Bugatti Is Making the Bolide Hypercar Concept a Reality
(Bloomberg) -- On Friday, at the elite Quail motorsports gathering in Carmel, Calif., Bugatti collectors got their wish: The Bolide is now a reality.
First unveiled in October 2020 as an “experimental” hypercar concept, the 1,824-horsepower Bolide boasts an eight-liter W16 engine, a seven-speed, dual-clutch automatic transmission, and all-wheel drive. It can reach 62 mph in 2.17 seconds, according to the French manufacturer.
“Following its presentation, a significant number of enthusiasts and collectors asked us to develop the experimental Bolide as a production vehicle,” Bugatti President Stephan Winkelmann said in an Aug. 13 announcement. “We therefore decided to make the Bolide a few-off in order to give 40 customers the opportunity to experience this incredible vehicle.” Each will cost €4 million ($4.69 million).
A 3,196-pound lightweight, the name comes from the term le bolide, which means “the race car” in French. Indeed, the Bolide produced for consumers will not be legal for driving anywhere but on a track.
Bugatti engineers are working to conform the experimental concept car to Fédération Internationale de l'Automobile (FIA) safety standards, which includes honing aerodynamics and handling and introducing an array of new components such as a six-point safety seatbelt, an automatic fire-extinguishing system, pressure refueling with a fuel bladder, and central wheel locking.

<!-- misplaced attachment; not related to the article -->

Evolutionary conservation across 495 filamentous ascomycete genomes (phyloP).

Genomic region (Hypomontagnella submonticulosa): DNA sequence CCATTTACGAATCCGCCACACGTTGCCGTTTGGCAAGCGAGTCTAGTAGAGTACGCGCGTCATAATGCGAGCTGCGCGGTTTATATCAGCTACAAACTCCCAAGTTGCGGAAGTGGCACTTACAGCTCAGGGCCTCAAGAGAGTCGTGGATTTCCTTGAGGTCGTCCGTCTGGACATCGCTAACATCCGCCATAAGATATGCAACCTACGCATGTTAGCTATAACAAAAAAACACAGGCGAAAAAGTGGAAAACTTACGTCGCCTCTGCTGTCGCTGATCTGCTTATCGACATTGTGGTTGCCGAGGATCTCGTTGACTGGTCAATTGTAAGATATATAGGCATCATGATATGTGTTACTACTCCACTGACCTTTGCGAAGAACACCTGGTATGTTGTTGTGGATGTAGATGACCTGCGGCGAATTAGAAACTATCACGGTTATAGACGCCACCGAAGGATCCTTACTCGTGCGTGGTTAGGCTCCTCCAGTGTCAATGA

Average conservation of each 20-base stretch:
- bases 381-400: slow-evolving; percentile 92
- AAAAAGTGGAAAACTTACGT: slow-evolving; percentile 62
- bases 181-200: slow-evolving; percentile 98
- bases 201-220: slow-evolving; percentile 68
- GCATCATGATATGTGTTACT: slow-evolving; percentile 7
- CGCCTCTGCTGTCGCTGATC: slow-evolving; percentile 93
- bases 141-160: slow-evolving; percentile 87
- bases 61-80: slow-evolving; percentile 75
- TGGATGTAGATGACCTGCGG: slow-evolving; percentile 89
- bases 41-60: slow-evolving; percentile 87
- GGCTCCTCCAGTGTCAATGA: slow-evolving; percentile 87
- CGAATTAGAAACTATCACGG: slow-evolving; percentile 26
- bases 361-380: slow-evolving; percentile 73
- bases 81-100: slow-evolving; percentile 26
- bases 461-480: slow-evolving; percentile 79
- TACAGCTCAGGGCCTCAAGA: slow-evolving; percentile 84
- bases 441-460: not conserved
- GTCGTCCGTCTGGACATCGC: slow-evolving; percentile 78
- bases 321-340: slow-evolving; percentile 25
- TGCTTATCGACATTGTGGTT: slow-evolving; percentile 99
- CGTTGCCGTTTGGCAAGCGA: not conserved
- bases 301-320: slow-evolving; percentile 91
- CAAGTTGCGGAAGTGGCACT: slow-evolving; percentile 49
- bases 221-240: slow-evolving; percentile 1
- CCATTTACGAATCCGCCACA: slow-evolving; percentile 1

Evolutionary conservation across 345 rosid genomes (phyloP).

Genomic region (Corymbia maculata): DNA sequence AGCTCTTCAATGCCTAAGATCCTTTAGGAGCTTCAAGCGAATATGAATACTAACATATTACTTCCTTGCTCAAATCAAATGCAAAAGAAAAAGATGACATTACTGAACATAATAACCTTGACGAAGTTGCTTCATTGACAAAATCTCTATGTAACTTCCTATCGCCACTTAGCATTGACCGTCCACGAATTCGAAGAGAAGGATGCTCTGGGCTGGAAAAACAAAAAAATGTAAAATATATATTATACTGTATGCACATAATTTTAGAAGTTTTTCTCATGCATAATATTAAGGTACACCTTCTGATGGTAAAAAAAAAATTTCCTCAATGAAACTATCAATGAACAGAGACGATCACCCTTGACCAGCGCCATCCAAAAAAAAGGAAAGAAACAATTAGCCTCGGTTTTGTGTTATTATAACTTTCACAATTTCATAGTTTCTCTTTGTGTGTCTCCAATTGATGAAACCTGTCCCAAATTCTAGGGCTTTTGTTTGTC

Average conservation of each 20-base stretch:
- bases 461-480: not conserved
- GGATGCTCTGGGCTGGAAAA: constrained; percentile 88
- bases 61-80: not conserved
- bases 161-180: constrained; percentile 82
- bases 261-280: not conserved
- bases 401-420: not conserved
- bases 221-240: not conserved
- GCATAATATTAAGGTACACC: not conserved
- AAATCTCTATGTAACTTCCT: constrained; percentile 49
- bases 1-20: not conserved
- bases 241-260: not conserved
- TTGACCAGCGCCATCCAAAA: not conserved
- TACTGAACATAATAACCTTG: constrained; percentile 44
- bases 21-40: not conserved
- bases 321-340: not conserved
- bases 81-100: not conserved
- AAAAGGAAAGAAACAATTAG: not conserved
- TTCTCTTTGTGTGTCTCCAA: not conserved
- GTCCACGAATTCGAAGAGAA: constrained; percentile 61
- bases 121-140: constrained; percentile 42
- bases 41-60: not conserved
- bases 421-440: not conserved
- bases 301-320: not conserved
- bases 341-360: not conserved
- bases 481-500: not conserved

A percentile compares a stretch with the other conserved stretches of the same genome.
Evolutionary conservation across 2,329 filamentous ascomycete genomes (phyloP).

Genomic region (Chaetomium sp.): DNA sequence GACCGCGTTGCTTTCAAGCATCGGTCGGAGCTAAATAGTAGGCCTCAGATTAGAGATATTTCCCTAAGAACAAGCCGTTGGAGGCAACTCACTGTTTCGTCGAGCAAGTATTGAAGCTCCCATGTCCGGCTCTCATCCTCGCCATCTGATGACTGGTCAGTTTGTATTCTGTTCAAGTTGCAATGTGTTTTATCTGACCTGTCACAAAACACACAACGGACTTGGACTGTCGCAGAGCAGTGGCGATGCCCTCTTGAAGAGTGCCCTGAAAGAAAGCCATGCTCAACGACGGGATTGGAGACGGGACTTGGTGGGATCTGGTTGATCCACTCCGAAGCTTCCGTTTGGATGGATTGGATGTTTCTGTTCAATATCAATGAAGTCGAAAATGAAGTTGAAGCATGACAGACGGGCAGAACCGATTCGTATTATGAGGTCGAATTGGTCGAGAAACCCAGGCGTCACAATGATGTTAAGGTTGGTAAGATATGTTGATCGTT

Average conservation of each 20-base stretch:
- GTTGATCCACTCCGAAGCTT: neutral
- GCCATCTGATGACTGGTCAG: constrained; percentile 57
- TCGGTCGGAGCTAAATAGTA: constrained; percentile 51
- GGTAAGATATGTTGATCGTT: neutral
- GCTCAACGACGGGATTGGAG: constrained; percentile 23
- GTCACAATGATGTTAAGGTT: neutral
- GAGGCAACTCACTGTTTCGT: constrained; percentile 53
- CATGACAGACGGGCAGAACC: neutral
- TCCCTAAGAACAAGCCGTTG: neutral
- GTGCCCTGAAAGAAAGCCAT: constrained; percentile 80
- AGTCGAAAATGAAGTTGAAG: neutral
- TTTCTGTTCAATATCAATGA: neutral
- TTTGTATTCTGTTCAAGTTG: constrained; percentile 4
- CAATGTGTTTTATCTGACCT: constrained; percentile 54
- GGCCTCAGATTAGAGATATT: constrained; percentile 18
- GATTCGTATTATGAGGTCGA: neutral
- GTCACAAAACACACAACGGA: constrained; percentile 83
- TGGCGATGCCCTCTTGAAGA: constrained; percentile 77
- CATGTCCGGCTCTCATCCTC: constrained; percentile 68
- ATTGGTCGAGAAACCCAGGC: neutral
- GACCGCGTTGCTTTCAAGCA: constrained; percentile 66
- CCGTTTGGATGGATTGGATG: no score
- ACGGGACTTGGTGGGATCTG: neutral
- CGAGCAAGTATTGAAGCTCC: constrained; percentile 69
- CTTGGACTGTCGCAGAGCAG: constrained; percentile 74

The front end is aerodynamically similar to that of a Formula 1 car, says Bugatti, while the visually striking rear diffuser and a dominant rear wing produce high downforce for optimum traction. The car sits very low to the ground, with a large air intake scoop on the roof and an ultra-sporty seat position. The two-tone paint job will come standard.
The Bolide news arrives amid big changes at the 112-year-old marque, based in Molsheim, France. On July 5, Porsche and Rimac Automobil announced a plan to fold Bugatti into a joint venture called Bugatti-Rimac. The deal stipulates that Rimac will hold 55% of the venture while Porsche will hold 45%. In March, Porsche had lifted its stake in Rimac to 24%.
The reorganization—and, now, the introduction of a new big-cylinder, gasoline guzzling vehicle—is seen as evidence that Bugatti in its current form lacks a vital role at parent company Volkswagen AG. VW’s business strategy relies on its ability to produce and sell electric vehicles: In June, VW announced it would halt sales of combustion engine vehicles in Europe by 2035. And while such VW brands as Porsche will offer a potential 30% electric mix by 2022-3—and as much as 40% by 2025—Bugatti has no such lineup on the horizon.
At the time of the announcement, Rimac founder Mate Rimac characterized the acquisition as “removing some distractions” from VW AG, saying Bugatti will become like an expensive mechanical timepiece—a beautiful, if irrelevant, status symbol. The 33-year-old Croat will become the CEO of the joint venture company, Bugatti-Rimac, in the fourth quarter of this year.
Deliveries will begin in 2024.
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